without a speck of color; where its face should be is a void so dark, Tommy feels it must
be a hole in the very fabric of reality… Then he blinks, and— upon opening his eyes—
the figure is standing before him… He now finds himself staring directly into the void,
and he screams, pushing himself— and the recliner— backwards.
When he next opens his eyes, he is lying flat on his back— feet in the air— and the sun
is shining through Evelyn’s paisley curtains. He is drenched in a sheen of cold sweat,
and his heart races with the all-too-real memories of his nightmare… But— try as he
might— he cannot remember what he saw within the void, and he is grateful.
“Well… Are you dead? Are you gonna answer me or what?” These are the first words of
which Tommy is consciously aware, but they sound far away.
There is a piece of his mind screaming that it must be late— that he has important
things to which he must tend— but an even greater piece is still staring into that
impossible void, unable to look away… It is the memory of Evelyn’s paralysis which
finally breaks the spell. Is she better? Worse? Had her words sounded playful—
light-hearted (dare he think)— just now? He must know.
Shaking away the last of his stupor, he winces for his bad back as he rolls out of the
overturned recliner and rises to his feet. Taking in the room around him, he notices
every shadow is in its proper place. In the light of day, nightmares always seem silly and
overly dramatic… But not this one… If anything, the instilled cold sense of dread is only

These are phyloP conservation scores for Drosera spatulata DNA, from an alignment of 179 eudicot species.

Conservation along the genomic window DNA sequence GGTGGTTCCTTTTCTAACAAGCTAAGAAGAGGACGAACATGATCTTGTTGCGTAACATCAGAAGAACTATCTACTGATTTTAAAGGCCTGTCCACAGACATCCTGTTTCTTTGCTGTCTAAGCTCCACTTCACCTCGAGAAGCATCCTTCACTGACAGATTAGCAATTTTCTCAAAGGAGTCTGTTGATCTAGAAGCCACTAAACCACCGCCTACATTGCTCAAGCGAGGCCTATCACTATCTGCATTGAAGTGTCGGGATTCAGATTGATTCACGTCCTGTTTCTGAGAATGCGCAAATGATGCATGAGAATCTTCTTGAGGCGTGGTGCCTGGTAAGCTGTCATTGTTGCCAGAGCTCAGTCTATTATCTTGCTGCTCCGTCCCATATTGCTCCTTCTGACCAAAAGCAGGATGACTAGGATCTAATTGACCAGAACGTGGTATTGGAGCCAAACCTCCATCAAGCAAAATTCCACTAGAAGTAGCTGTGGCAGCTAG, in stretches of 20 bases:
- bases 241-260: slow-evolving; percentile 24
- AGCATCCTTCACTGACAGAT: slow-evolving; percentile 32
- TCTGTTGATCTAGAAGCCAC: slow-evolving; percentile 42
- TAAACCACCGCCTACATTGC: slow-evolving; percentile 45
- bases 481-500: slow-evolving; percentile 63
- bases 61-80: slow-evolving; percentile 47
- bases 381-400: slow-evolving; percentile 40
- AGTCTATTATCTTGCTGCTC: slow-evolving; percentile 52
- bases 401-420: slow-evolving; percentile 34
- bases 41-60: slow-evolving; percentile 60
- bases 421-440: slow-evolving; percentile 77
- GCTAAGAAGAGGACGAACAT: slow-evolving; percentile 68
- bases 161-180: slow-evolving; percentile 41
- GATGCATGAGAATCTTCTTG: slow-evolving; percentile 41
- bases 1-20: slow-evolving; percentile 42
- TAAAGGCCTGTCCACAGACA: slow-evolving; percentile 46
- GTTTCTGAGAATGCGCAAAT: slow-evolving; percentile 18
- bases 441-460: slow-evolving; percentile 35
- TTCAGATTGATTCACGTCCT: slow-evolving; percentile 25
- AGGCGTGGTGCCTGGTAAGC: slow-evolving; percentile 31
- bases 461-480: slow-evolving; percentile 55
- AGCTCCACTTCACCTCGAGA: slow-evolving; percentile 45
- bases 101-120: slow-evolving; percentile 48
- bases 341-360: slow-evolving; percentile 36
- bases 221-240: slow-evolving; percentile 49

intensifying— effecting his senses. When his eyes first fall onto Evelyn, he is taken
aback by the sight of a pale corpse staring wide-eyed at the ceiling…
Then he shuts his eyes tightly to refocus. “She was just speaking; she can’t be dead.
I’m still hallucinating…” He repeats the lines in his head like a mantra until he is once
again brought back to the moment by his grandmother’s voice.
“Hello? Is anybody home? Tommy! What the hell is wrong with you, boy? You ain’t gone
touched in the head, have ya? I tell you what, we don’t have time for that, sonny, you
best snap out of it!”
When he opens his eyes, all appears normal once again. “Sorry… I’m just… It’s nothing…” With a shake of his head, he brings himself fully back to the present, stands the recliner right-side-up, and gets to work. “I’m fine now… Everything is fine…”
Don’t let him fool you, friend; it is most certainly not fine… He just desperately needs it
to be; in fact, he has never wished for anything so unreservedly— so desperately— as
he wishes for this…
“Well, I should think so; looky here!” Detecting a surprise undertone of cheer, Tommy
follows her gaze down to her arm where she holds it slightly raised. “Guess I’m gonna
be around a bit longer after all, ha!”
As the morning progresses, he learns her bowel movements are back to the normal
level of disgusting, and— most importantly— she is able to swallow again. Not only